The COVID-19 pandemic has served as a stark reminder of the persistent gender disparities in our societies, emphasising the urgent need to advance women's rights. Throughout the crisis, it became evident that women and gender-diverse individuals faced unique challenges. Despite constituting over 70% of the healthcare workforce globally, women are significantly underrepresented in leadership roles within the sector. Moreover, the pandemic exacerbated existing inequalities, with women experiencing higher levels of harassment and violence during lockdowns, coupled with diminishing support services. Additionally, they bore the brunt of domestic labour responsibilities, further widening the gender gap. 

As communities across the world continue to face outbreaks of infectious disease, compounded by the escalating impacts of climate change, it is imperative that we integrate gender perspectives into emergency preparedness and response efforts across health systems and society as a whole. This International Women’s Day, themed 'Invest in Women – Accelerate Change', calls for concrete action, particularly in the realm of outbreak response. Within my role as Social Equity and Human Rights Officer in the UK Public Health Rapid Support Team, I am prioritising three key areas to contribute to gender equality within outbreak response: 

1. Championing gender considerations from the outset 

It is crucial to allocate resources for and conduct comprehensive gender analysis at the onset of any project or response. By understanding the specific impact of outbreaks on women and gender-diverse individuals, decision-makers can tailor response strategies to address their unique needs. In my capacity as EHR officer, I focus on bringing together information for our deployable experts in rapid briefings on gender and women’s rights within outbreak contexts, enabling our teams to make informed decisions that account for the intersecting factors of gender and other characteristics.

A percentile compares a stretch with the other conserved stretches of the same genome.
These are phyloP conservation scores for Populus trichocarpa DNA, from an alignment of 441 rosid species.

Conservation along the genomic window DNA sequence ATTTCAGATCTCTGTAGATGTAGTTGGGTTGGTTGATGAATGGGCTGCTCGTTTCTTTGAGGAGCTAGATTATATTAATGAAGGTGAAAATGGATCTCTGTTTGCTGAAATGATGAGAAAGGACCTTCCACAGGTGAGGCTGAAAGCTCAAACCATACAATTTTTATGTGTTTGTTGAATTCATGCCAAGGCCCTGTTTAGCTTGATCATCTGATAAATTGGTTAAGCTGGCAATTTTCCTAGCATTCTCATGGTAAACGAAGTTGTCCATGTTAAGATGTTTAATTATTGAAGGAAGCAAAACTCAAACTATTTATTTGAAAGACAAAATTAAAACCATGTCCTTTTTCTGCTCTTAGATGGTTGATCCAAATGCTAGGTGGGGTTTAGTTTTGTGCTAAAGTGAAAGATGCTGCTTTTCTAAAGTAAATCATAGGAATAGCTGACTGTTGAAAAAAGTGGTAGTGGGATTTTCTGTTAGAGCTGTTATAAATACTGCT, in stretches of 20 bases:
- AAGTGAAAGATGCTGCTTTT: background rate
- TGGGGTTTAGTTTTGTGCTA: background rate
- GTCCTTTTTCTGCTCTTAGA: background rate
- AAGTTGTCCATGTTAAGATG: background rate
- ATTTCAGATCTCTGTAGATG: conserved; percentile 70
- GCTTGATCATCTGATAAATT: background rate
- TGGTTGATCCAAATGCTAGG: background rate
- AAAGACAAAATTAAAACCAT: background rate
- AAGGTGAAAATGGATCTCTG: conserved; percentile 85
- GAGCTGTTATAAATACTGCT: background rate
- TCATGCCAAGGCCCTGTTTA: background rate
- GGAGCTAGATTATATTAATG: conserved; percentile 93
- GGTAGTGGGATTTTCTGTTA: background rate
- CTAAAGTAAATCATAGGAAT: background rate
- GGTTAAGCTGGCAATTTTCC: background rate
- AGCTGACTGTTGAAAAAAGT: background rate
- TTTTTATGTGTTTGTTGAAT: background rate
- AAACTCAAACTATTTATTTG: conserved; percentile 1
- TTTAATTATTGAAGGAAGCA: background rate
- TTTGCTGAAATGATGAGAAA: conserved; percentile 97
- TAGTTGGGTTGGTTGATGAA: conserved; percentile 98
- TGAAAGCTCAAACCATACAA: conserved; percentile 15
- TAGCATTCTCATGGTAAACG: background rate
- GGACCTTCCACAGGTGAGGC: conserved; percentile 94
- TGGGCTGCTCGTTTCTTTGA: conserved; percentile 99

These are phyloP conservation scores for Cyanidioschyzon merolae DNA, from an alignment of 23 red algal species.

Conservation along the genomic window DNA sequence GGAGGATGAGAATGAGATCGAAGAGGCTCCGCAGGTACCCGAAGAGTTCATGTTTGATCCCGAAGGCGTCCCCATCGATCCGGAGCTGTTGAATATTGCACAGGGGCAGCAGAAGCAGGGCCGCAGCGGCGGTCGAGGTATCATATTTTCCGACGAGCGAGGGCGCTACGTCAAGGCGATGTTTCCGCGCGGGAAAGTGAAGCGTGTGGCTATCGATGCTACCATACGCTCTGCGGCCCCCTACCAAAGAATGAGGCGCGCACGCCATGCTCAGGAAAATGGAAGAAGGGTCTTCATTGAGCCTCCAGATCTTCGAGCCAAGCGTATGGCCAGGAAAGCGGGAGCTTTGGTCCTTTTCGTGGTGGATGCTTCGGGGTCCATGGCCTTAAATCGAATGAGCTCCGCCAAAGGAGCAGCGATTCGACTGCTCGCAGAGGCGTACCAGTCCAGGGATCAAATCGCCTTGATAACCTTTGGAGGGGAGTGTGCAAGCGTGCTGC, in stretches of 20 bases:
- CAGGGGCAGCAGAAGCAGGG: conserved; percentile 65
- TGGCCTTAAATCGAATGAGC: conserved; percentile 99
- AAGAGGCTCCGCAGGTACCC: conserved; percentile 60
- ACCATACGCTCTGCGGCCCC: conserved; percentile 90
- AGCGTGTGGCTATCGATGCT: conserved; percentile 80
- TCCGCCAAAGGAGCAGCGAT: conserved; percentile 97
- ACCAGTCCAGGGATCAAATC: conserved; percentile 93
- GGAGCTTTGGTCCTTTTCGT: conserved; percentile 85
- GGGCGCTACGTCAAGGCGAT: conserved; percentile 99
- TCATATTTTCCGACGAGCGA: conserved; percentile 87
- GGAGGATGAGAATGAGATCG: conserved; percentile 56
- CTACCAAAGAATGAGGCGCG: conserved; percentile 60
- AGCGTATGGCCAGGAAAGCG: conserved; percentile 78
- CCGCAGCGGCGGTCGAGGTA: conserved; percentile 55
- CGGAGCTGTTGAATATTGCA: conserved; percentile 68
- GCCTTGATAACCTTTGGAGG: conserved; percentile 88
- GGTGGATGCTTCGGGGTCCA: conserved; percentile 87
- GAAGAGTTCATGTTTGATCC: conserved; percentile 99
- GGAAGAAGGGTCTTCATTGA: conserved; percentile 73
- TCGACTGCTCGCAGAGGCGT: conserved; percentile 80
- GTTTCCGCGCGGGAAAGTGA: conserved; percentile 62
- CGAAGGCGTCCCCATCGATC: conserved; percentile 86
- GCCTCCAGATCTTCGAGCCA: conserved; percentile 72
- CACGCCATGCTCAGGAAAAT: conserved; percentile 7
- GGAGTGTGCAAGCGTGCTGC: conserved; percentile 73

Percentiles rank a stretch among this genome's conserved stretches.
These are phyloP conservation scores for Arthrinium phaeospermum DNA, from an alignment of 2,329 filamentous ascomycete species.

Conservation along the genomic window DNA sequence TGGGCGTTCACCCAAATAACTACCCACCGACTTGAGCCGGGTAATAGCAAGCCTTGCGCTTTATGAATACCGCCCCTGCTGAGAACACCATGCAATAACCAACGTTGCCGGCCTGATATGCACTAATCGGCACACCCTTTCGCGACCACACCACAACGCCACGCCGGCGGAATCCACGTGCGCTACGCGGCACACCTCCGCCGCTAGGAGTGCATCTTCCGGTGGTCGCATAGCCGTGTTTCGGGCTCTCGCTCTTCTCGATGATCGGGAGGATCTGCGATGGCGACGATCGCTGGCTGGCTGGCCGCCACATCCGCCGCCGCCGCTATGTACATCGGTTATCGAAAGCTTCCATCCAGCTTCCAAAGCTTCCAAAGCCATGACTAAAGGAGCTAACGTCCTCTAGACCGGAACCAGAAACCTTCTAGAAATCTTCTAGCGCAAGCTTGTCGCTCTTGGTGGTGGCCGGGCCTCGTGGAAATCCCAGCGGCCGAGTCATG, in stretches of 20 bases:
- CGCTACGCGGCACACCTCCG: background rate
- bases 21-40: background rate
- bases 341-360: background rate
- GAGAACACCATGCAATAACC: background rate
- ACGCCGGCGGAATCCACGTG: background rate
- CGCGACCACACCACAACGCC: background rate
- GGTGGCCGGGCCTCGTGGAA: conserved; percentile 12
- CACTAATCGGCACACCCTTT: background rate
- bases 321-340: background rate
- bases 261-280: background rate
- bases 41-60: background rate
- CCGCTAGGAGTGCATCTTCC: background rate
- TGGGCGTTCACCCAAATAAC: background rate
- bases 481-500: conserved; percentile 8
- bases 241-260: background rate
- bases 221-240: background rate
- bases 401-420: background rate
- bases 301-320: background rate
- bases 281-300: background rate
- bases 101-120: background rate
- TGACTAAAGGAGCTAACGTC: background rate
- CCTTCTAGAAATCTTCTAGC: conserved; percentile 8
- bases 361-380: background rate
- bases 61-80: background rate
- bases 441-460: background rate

2. Collaborating with local gender experts 

To ensure that our response efforts are truly inclusive and effective, we must actively engage with gender experts and organisations led by women within the communities we serve. These partnerships not only enhance our understanding of local contexts but also empower women with lived experience to play a more significant role in decision-making processes related to outbreak response. I have had the privilege of connecting with several inspiring women, such as Stellah Bosire, Executive Director for the Africa Centre for Health Systems & Gender Justice, who work across Africa to promote inclusive policies to improve health outcomes and reduce gender disparities.Through collaboration and knowledge-sharing, we can harness the expertise and insights of those who are already driving change within their communities. 

3. Supporting women at all levels of the health system 

While promoting women's leadership is crucial, we must also address structural barriers that hinder women's advancement across the healthcare sector. UK-PHRST’s research into the role of caregivers (often occupied by women) in infection prevention control demonstrates the importance of gender roles in containing outbreaks in both clinical and community settings. In addition, future UK-PHRST social sciencecapacity strengthening work to upskill community health workers will focus on the power women have in reaching all parts of the community. By investing in training programs and initiatives that promote gender equality at all levels of the health system, we can create more inclusive and equitable environments for women to thrive. 

A collective endeavour to achieve gender equality 

Despite the growing consensus on the importance of gender equality in outbreak response, challenges persist. Meaningful action is needed to address the systemic inequalities that women face. This International Women’s Day serves as a reminder that gender equality is not just a one-day affair or the responsibility of a select few; it is a collective endeavour that requires sustained effort and commitment from all stakeholders. This can be challenging when we acknowledge that gender and other structural forms of power will interact with an outbreak in dynamic and changeable ways.Concurrently, the category of ‘woman’ must be interrogated to produce solutions that respond to the diversity of health experiences within this category. Meaningful inclusion and investment works to understand and address power imbalances, and ensures that women’s issues are not left in a silo but woven throughout outbreak response. 


Please Sign in (or Register) to view further.